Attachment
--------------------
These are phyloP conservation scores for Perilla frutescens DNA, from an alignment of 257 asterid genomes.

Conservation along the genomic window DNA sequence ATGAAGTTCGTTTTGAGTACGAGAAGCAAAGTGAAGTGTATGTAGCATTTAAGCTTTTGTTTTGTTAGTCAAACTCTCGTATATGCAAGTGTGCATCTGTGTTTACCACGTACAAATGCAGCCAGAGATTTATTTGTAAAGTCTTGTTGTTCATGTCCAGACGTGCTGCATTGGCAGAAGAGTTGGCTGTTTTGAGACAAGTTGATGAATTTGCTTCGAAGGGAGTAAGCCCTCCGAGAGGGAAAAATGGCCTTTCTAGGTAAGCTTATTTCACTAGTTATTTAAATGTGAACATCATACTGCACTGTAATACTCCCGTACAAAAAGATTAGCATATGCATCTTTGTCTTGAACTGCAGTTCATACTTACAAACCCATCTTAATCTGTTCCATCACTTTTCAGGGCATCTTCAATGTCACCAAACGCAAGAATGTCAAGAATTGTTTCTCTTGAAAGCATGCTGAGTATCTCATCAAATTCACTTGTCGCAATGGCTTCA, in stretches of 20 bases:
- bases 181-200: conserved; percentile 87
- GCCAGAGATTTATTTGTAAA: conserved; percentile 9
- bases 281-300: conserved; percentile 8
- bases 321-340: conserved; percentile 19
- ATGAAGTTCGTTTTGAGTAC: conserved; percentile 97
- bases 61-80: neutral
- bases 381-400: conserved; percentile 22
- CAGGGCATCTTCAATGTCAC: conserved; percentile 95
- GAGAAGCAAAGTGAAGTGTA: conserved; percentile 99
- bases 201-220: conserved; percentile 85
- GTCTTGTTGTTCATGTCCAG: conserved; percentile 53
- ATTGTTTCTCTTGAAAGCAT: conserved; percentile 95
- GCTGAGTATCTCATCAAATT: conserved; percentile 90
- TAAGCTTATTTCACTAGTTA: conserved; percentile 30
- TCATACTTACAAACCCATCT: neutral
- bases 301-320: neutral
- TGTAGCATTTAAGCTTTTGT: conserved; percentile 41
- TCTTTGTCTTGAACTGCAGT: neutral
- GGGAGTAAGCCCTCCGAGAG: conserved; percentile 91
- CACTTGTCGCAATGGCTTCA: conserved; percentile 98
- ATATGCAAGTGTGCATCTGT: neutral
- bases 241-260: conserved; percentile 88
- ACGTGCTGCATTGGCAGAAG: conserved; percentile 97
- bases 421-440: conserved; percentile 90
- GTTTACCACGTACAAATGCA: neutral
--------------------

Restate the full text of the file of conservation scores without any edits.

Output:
These are phyloP conservation scores for Perilla frutescens DNA, from an alignment of 257 asterid genomes.

Conservation along the genomic window DNA sequence ATGAAGTTCGTTTTGAGTACGAGAAGCAAAGTGAAGTGTATGTAGCATTTAAGCTTTTGTTTTGTTAGTCAAACTCTCGTATATGCAAGTGTGCATCTGTGTTTACCACGTACAAATGCAGCCAGAGATTTATTTGTAAAGTCTTGTTGTTCATGTCCAGACGTGCTGCATTGGCAGAAGAGTTGGCTGTTTTGAGACAAGTTGATGAATTTGCTTCGAAGGGAGTAAGCCCTCCGAGAGGGAAAAATGGCCTTTCTAGGTAAGCTTATTTCACTAGTTATTTAAATGTGAACATCATACTGCACTGTAATACTCCCGTACAAAAAGATTAGCATATGCATCTTTGTCTTGAACTGCAGTTCATACTTACAAACCCATCTTAATCTGTTCCATCACTTTTCAGGGCATCTTCAATGTCACCAAACGCAAGAATGTCAAGAATTGTTTCTCTTGAAAGCATGCTGAGTATCTCATCAAATTCACTTGTCGCAATGGCTTCA, in stretches of 20 bases:
- bases 181-200: conserved; percentile 87
- GCCAGAGATTTATTTGTAAA: conserved; percentile 9
- bases 281-300: conserved; percentile 8
- bases 321-340: conserved; percentile 19
- ATGAAGTTCGTTTTGAGTAC: conserved; percentile 97
- bases 61-80: neutral
- bases 381-400: conserved; percentile 22
- CAGGGCATCTTCAATGTCAC: conserved; percentile 95
- GAGAAGCAAAGTGAAGTGTA: conserved; percentile 99
- bases 201-220: conserved; percentile 85
- GTCTTGTTGTTCATGTCCAG: conserved; percentile 53
- ATTGTTTCTCTTGAAAGCAT: conserved; percentile 95
- GCTGAGTATCTCATCAAATT: conserved; percentile 90
- TAAGCTTATTTCACTAGTTA: conserved; percentile 30
- TCATACTTACAAACCCATCT: neutral
- bases 301-320: neutral
- TGTAGCATTTAAGCTTTTGT: conserved; percentile 41
- TCTTTGTCTTGAACTGCAGT: neutral
- GGGAGTAAGCCCTCCGAGAG: conserved; percentile 91
- CACTTGTCGCAATGGCTTCA: conserved; percentile 98
- ATATGCAAGTGTGCATCTGT: neutral
- bases 241-260: conserved; percentile 88
- ACGTGCTGCATTGGCAGAAG: conserved; percentile 97
- bases 421-440: conserved; percentile 90
- GTTTACCACGTACAAATGCA: neutral